Green light for mining project raises red flags for Chile penguin reserve
- A mining and port project that could threaten penguins and other marine species has been approved near Chile’s Humboldt Archipelago.
- The approval has sparked widespread criticism from the scientific community, civil society, government officials and politicians, who say it ignores conservation science and prioritizes business interests.
- Politicians and conservationists from civil society organizations say they will go to court to try to stop the project.
The approval of a mining and port project in Chile has generated a wave of outrage in the country. The Dominga project was rejected in 2017 due to its potential risks to biodiversity. However, in August 2021, the Environmental Assessment Commission for the Coquimbo region, the area where the project would be developed, voted to approve it with 11 votes in favor and only one against.
Scientists, politicians, government officials, conservationists and citizens are now demanding that the Dominga project be stopped. Hundreds of people in Chile have taken to the streets to protest.
The Chilean Society of Marine Sciences has asked the authorities to “stop the project and decide once and for all not to carry it out under any current or future circumstances.”
Officials from the Ministry of Environment and the National Fisheries and Aquaculture Service published statements criticizing the commission’s decision, as did the National Forestry Corporation (CONAF), the public institution responsible for managing Chile’s protected wild areas. “We have never expressed our support for this project because the information presented does not allow us to ensure its environmental sustainability,” CONAF said in its statement.
Members of the upper and lower houses of parliament have also joined the fray, saying they will pursue legal channels to stop the project. Eve Crowley, country representative of the U.N.’s Food and Agriculture Organization (FAO), called for the area’s protection and “avoiding the irreparable damage that a project like Dominga could have on such an ecosystem of global importance.”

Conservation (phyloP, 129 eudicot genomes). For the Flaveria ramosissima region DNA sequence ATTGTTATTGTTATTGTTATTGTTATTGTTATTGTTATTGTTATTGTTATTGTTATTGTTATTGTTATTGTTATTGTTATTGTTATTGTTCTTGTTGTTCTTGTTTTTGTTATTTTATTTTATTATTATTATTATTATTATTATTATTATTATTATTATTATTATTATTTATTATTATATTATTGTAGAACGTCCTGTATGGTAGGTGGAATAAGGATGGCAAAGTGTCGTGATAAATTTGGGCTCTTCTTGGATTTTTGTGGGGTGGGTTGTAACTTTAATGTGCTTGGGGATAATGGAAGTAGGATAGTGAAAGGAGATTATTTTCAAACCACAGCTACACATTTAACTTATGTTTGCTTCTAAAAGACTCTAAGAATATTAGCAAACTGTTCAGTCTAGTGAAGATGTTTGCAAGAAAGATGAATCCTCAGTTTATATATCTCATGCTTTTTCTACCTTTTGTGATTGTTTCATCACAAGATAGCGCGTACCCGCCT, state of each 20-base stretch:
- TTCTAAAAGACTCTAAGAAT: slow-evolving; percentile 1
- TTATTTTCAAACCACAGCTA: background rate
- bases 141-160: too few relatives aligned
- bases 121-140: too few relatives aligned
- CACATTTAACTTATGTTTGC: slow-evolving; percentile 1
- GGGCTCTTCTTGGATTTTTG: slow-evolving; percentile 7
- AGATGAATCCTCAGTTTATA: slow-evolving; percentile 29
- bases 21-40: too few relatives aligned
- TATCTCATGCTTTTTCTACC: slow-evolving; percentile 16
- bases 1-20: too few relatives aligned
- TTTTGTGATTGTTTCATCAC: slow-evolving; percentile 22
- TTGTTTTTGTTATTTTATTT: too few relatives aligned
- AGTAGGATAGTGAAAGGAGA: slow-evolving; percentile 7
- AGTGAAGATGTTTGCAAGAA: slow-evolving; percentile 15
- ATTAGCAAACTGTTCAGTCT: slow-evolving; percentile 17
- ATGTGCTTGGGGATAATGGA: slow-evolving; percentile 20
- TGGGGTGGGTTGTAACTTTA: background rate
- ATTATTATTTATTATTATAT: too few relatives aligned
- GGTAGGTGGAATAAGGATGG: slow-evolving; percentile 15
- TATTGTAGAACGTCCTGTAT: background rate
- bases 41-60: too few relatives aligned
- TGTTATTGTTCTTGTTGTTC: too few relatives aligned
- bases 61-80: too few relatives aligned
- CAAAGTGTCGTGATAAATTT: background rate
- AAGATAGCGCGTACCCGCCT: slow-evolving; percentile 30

What is at stake?
The planned site for the Dominga iron mine and port is La Higuera, a community that sits on the Pacific coast across from the Humboldt Archipelago, a vitally important marine ecosystem. The Humboldt Channel that runs between the coast and the islands is an important whale corridor and home to Chile’s only bottlenose dolphin colony. Scientists have identified 14 cetacean species that occur in the area, several of them globally threatened. The area is also home to the world’s smallest marine mammal, the marine otter (Lontra felina), an endangered species, as well as 68 fish species, 180 seaweed and invertebrate species, and 122 bird species. In total, up to 560 marine species occur there.
The Humboldt Archipelago, considered a priority conservation site, is home to Humboldt Penguin National Reserve, where 80% of the world’s Humboldt penguins (Spheniscus humboldti) live. The species is listed as vulnerable. The archipelago’s islands of Chañaral, Choro and Damas host 90% of the world’s Peruvian diving petrels (Pelecanoides garnotii), a near-threatened species.
The rich marine biodiversity of this area has led coastal communities and regional agencies to call for protecting the entire archipelago. Marine conservationist Carlos Gaymer says the wildlife that occur here tend not to feed on the islands, but rather on the mainland on the other side of the Humboldt Channel — the area where the Dominga mine and port are planned.
Gaymer is the Southeast Pacific regional coordinator for the World Commission on Protected Areas-Marine; director of the Millennium Nucleus Center at the Ecology and Sustainable Management of Oceanic Islands (ESMOI) organization; and a researcher at the Catholic University of the North and the Center for Advanced Studies in Arid Zones (CEAZA). He calls it a paradox that, while the Humboldt islands themselves are protected, across the channel “the feeding grounds of the species protected by the reserve are not being protected. Protecting nesting areas is pointless if feeding areas aren’t also protected.” This is evident, for example, in the Humboldt Penguin Conservation Plan, which highlights that “the degradation of feeding grounds is the priority threat in terms of scope, severity and irreversibility.”
The fact that the Dominga project is located in the feeding grounds of the very wildlife meant to be protected by the reserve was one of the reasons why CONAF made Andes Iron, the company in charge of the project, aware of the need to include protected areas within the project’s area of influence. However, the company ignored this recommendation, saying the project would not impact the reserve.
As a result of Andes Iron’s position, the project’s environmental assessment found the marine environment baseline to be deficient, as it underestimates the area of influence. The project was rejected in 2017 by both the Coquimbo Environmental Assessment Commission and the Committee of Ministers, as it would put one of the most biodiverse marine ecosystems in the continent at serious risk.